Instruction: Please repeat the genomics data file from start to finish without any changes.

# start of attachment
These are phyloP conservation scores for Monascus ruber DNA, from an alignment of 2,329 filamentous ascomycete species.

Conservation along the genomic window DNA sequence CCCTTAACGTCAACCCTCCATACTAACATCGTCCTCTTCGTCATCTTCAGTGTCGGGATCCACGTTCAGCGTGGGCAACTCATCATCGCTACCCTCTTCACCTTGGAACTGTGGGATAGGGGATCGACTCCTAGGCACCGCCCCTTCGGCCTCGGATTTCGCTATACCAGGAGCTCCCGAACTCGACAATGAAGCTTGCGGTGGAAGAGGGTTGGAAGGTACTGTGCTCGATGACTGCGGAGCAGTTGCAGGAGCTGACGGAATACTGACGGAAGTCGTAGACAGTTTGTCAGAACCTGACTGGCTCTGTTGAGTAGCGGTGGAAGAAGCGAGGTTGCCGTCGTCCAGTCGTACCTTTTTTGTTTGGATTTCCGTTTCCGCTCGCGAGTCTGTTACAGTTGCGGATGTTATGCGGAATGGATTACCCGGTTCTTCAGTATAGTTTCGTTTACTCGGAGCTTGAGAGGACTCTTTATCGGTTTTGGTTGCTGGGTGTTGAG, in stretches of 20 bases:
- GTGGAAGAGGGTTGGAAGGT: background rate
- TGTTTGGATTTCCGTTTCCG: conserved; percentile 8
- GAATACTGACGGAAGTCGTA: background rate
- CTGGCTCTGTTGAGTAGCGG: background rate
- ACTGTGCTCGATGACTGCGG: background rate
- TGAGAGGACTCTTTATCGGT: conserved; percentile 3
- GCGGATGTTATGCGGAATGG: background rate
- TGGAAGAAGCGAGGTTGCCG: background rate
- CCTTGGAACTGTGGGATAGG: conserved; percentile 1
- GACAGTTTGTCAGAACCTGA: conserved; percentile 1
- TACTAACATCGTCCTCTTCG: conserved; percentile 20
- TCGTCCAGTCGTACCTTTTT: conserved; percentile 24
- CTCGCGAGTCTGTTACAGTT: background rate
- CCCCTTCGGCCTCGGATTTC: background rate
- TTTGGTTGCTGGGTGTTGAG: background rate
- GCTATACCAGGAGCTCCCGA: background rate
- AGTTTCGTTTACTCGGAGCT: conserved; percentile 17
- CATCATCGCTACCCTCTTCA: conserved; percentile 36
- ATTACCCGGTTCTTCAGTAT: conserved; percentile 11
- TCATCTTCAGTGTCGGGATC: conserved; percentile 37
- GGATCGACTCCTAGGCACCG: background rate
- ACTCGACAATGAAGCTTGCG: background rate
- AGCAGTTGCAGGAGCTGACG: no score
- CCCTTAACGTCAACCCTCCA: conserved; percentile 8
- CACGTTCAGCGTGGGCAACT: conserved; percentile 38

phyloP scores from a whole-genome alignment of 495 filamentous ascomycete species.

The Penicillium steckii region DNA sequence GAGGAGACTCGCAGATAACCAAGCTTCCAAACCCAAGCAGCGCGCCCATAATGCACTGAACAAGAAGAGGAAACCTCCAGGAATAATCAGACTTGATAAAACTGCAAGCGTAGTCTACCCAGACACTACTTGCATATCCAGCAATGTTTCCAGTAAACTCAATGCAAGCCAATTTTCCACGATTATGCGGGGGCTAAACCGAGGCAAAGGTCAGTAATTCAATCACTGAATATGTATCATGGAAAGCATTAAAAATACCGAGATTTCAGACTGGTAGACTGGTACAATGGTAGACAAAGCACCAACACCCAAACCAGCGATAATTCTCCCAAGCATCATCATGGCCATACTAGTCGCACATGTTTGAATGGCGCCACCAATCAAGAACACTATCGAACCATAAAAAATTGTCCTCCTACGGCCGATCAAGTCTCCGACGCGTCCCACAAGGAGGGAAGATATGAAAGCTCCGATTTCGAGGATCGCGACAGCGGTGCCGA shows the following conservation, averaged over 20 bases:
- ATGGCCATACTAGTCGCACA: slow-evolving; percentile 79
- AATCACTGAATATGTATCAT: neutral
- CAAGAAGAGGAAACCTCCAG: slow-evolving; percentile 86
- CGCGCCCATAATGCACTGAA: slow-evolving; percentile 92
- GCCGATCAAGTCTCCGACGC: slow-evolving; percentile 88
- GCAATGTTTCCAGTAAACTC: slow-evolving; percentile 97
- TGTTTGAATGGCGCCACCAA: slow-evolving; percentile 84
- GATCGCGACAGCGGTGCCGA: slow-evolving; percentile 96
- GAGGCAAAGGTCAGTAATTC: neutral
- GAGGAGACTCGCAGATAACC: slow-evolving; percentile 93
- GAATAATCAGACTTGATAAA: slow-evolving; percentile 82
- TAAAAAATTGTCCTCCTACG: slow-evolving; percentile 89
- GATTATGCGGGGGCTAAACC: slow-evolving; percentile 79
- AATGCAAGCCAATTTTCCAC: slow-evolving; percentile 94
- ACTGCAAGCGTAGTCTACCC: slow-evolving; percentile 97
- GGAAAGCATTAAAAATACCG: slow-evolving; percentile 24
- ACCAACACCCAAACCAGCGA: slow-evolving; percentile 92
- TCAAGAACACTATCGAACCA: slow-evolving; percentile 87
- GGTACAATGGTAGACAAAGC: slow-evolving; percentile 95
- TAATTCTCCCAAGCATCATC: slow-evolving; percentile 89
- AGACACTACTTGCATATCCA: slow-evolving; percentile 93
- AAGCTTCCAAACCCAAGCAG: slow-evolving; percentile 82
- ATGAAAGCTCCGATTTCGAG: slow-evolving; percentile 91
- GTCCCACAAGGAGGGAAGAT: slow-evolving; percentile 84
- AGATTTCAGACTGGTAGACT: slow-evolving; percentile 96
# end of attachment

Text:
These are phyloP conservation scores for Monascus ruber DNA, from an alignment of 2,329 filamentous ascomycete species.

Conservation along the genomic window DNA sequence CCCTTAACGTCAACCCTCCATACTAACATCGTCCTCTTCGTCATCTTCAGTGTCGGGATCCACGTTCAGCGTGGGCAACTCATCATCGCTACCCTCTTCACCTTGGAACTGTGGGATAGGGGATCGACTCCTAGGCACCGCCCCTTCGGCCTCGGATTTCGCTATACCAGGAGCTCCCGAACTCGACAATGAAGCTTGCGGTGGAAGAGGGTTGGAAGGTACTGTGCTCGATGACTGCGGAGCAGTTGCAGGAGCTGACGGAATACTGACGGAAGTCGTAGACAGTTTGTCAGAACCTGACTGGCTCTGTTGAGTAGCGGTGGAAGAAGCGAGGTTGCCGTCGTCCAGTCGTACCTTTTTTGTTTGGATTTCCGTTTCCGCTCGCGAGTCTGTTACAGTTGCGGATGTTATGCGGAATGGATTACCCGGTTCTTCAGTATAGTTTCGTTTACTCGGAGCTTGAGAGGACTCTTTATCGGTTTTGGTTGCTGGGTGTTGAG, in stretches of 20 bases:
- GTGGAAGAGGGTTGGAAGGT: background rate
- TGTTTGGATTTCCGTTTCCG: conserved; percentile 8
- GAATACTGACGGAAGTCGTA: background rate
- CTGGCTCTGTTGAGTAGCGG: background rate
- ACTGTGCTCGATGACTGCGG: background rate
- TGAGAGGACTCTTTATCGGT: conserved; percentile 3
- GCGGATGTTATGCGGAATGG: background rate
- TGGAAGAAGCGAGGTTGCCG: background rate
- CCTTGGAACTGTGGGATAGG: conserved; percentile 1
- GACAGTTTGTCAGAACCTGA: conserved; percentile 1
- TACTAACATCGTCCTCTTCG: conserved; percentile 20
- TCGTCCAGTCGTACCTTTTT: conserved; percentile 24
- CTCGCGAGTCTGTTACAGTT: background rate
- CCCCTTCGGCCTCGGATTTC: background rate
- TTTGGTTGCTGGGTGTTGAG: background rate
- GCTATACCAGGAGCTCCCGA: background rate
- AGTTTCGTTTACTCGGAGCT: conserved; percentile 17
- CATCATCGCTACCCTCTTCA: conserved; percentile 36
- ATTACCCGGTTCTTCAGTAT: conserved; percentile 11
- TCATCTTCAGTGTCGGGATC: conserved; percentile 37
- GGATCGACTCCTAGGCACCG: background rate
- ACTCGACAATGAAGCTTGCG: background rate
- AGCAGTTGCAGGAGCTGACG: no score
- CCCTTAACGTCAACCCTCCA: conserved; percentile 8
- CACGTTCAGCGTGGGCAACT: conserved; percentile 38

phyloP scores from a whole-genome alignment of 495 filamentous ascomycete species.

The Penicillium steckii region DNA sequence GAGGAGACTCGCAGATAACCAAGCTTCCAAACCCAAGCAGCGCGCCCATAATGCACTGAACAAGAAGAGGAAACCTCCAGGAATAATCAGACTTGATAAAACTGCAAGCGTAGTCTACCCAGACACTACTTGCATATCCAGCAATGTTTCCAGTAAACTCAATGCAAGCCAATTTTCCACGATTATGCGGGGGCTAAACCGAGGCAAAGGTCAGTAATTCAATCACTGAATATGTATCATGGAAAGCATTAAAAATACCGAGATTTCAGACTGGTAGACTGGTACAATGGTAGACAAAGCACCAACACCCAAACCAGCGATAATTCTCCCAAGCATCATCATGGCCATACTAGTCGCACATGTTTGAATGGCGCCACCAATCAAGAACACTATCGAACCATAAAAAATTGTCCTCCTACGGCCGATCAAGTCTCCGACGCGTCCCACAAGGAGGGAAGATATGAAAGCTCCGATTTCGAGGATCGCGACAGCGGTGCCGA shows the following conservation, averaged over 20 bases:
- ATGGCCATACTAGTCGCACA: slow-evolving; percentile 79
- AATCACTGAATATGTATCAT: neutral
- CAAGAAGAGGAAACCTCCAG: slow-evolving; percentile 86
- CGCGCCCATAATGCACTGAA: slow-evolving; percentile 92
- GCCGATCAAGTCTCCGACGC: slow-evolving; percentile 88
- GCAATGTTTCCAGTAAACTC: slow-evolving; percentile 97
- TGTTTGAATGGCGCCACCAA: slow-evolving; percentile 84
- GATCGCGACAGCGGTGCCGA: slow-evolving; percentile 96
- GAGGCAAAGGTCAGTAATTC: neutral
- GAGGAGACTCGCAGATAACC: slow-evolving; percentile 93
- GAATAATCAGACTTGATAAA: slow-evolving; percentile 82
- TAAAAAATTGTCCTCCTACG: slow-evolving; percentile 89
- GATTATGCGGGGGCTAAACC: slow-evolving; percentile 79
- AATGCAAGCCAATTTTCCAC: slow-evolving; percentile 94
- ACTGCAAGCGTAGTCTACCC: slow-evolving; percentile 97
- GGAAAGCATTAAAAATACCG: slow-evolving; percentile 24
- ACCAACACCCAAACCAGCGA: slow-evolving; percentile 92
- TCAAGAACACTATCGAACCA: slow-evolving; percentile 87
- GGTACAATGGTAGACAAAGC: slow-evolving; percentile 95
- TAATTCTCCCAAGCATCATC: slow-evolving; percentile 89
- AGACACTACTTGCATATCCA: slow-evolving; percentile 93
- AAGCTTCCAAACCCAAGCAG: slow-evolving; percentile 82
- ATGAAAGCTCCGATTTCGAG: slow-evolving; percentile 91
- GTCCCACAAGGAGGGAAGAT: slow-evolving; percentile 84
- AGATTTCAGACTGGTAGACT: slow-evolving; percentile 96